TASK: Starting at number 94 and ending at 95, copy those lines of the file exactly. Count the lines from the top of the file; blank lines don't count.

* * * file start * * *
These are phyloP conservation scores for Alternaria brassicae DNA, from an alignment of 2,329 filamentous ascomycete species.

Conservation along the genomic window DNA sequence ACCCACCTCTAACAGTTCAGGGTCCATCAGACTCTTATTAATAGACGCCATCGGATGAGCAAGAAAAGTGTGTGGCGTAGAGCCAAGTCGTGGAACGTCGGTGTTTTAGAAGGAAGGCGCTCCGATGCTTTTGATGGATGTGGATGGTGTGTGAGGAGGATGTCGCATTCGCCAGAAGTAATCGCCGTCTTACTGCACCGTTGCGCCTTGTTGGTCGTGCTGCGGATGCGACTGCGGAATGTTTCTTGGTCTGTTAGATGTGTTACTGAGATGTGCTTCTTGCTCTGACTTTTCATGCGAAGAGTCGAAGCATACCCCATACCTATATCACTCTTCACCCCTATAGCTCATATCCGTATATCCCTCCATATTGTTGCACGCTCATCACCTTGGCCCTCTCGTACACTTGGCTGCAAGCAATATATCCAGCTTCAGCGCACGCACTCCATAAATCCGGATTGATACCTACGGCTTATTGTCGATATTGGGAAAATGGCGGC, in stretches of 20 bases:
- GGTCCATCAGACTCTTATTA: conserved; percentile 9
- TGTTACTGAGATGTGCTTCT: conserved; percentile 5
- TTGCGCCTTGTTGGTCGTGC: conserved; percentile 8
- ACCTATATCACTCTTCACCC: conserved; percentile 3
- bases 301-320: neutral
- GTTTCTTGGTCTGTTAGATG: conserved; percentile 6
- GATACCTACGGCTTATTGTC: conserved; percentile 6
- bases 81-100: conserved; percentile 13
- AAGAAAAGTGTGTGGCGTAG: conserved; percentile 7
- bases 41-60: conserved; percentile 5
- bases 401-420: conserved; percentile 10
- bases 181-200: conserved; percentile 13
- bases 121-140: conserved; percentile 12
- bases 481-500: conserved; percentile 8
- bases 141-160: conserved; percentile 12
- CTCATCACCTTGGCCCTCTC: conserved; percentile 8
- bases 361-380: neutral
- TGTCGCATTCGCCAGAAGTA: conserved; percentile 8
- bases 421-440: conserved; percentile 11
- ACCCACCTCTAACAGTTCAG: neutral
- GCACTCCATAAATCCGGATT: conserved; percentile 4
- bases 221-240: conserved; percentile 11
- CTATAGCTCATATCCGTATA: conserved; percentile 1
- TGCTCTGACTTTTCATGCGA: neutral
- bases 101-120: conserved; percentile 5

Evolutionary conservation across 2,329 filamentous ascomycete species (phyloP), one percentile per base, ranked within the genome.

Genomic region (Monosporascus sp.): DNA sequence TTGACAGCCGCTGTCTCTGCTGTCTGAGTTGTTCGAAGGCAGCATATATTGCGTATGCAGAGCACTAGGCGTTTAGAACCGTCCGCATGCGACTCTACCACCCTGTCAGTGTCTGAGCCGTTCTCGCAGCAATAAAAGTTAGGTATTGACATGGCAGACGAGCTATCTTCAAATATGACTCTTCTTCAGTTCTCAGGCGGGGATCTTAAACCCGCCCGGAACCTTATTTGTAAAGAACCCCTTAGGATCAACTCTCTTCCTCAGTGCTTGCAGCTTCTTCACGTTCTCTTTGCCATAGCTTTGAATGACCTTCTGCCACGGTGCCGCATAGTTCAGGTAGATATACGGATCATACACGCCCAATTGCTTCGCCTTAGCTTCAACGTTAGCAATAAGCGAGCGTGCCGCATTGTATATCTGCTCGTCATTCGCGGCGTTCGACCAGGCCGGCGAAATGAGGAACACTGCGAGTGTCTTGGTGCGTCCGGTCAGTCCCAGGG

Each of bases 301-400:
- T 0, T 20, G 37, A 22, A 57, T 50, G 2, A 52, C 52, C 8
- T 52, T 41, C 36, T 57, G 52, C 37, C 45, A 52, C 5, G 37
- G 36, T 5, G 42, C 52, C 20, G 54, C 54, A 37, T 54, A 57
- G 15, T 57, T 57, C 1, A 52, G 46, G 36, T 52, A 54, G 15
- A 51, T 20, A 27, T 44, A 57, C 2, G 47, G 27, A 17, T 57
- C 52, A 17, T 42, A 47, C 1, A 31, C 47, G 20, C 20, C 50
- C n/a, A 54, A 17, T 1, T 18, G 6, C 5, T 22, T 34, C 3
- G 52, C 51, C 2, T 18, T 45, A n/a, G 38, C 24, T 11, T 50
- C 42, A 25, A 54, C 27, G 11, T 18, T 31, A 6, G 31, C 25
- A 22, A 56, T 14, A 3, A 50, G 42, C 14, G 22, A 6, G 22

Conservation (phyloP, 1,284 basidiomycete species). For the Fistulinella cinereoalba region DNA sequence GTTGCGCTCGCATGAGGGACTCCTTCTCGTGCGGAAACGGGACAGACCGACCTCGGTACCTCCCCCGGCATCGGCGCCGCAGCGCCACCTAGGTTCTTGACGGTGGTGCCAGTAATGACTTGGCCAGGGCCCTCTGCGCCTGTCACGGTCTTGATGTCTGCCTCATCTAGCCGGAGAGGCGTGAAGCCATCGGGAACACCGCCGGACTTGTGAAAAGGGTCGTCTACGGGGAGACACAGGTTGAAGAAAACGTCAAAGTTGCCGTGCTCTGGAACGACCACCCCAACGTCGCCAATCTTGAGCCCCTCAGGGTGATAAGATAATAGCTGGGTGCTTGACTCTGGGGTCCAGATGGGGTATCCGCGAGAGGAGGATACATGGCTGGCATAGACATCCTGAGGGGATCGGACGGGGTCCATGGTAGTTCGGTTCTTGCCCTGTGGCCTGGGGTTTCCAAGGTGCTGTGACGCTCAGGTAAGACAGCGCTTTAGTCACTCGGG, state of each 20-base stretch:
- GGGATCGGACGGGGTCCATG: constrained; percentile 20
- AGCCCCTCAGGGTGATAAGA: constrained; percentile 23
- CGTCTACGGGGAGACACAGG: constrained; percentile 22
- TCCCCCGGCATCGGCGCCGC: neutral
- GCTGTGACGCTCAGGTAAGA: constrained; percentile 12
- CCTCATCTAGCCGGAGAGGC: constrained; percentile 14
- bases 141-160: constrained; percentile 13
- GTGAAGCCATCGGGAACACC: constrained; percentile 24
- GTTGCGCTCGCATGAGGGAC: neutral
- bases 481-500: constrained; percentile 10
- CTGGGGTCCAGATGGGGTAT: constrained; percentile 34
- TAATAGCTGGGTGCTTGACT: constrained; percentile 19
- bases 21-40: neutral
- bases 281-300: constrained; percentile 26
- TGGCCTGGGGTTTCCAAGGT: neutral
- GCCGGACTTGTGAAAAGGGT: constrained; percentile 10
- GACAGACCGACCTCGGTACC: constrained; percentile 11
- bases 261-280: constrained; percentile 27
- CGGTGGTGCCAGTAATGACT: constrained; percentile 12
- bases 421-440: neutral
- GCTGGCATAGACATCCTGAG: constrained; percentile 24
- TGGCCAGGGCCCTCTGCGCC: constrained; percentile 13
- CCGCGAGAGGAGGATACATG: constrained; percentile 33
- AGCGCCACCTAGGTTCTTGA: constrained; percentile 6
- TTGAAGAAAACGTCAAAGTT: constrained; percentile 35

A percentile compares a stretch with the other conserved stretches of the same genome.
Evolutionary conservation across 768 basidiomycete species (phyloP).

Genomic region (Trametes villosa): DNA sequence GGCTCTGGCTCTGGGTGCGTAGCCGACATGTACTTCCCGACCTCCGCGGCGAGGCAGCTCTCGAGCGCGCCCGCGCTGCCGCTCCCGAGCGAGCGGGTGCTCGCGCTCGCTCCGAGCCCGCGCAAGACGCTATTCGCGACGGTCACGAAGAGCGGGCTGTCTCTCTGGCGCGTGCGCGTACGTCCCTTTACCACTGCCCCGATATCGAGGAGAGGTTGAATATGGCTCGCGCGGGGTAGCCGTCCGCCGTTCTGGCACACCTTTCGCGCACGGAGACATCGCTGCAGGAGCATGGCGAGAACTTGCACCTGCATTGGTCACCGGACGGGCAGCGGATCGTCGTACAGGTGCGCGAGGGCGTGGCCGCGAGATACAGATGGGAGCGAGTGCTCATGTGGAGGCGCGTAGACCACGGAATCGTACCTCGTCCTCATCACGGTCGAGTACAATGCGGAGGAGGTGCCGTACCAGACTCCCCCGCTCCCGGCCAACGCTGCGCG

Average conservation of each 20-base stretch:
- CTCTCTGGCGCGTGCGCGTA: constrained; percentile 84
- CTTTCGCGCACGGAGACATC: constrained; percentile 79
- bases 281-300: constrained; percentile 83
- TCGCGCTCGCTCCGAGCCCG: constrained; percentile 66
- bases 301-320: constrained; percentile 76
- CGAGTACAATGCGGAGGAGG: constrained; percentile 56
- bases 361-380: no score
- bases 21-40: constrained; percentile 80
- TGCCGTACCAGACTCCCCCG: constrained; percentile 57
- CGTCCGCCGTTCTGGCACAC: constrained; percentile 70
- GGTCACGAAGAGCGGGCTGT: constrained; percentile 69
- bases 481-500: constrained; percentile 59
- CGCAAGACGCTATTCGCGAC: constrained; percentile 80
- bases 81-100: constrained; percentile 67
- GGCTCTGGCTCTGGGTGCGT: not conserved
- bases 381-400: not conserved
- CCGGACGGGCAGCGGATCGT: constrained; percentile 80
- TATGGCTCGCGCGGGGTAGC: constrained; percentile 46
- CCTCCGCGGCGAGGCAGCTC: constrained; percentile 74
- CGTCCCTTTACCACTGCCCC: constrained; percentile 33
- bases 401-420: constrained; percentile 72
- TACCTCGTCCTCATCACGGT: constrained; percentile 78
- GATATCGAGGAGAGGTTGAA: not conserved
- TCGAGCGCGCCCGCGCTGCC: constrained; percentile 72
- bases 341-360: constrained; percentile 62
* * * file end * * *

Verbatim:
- TCGAGCGCGCCCGCGCTGCC: constrained; percentile 72
- bases 341-360: constrained; percentile 62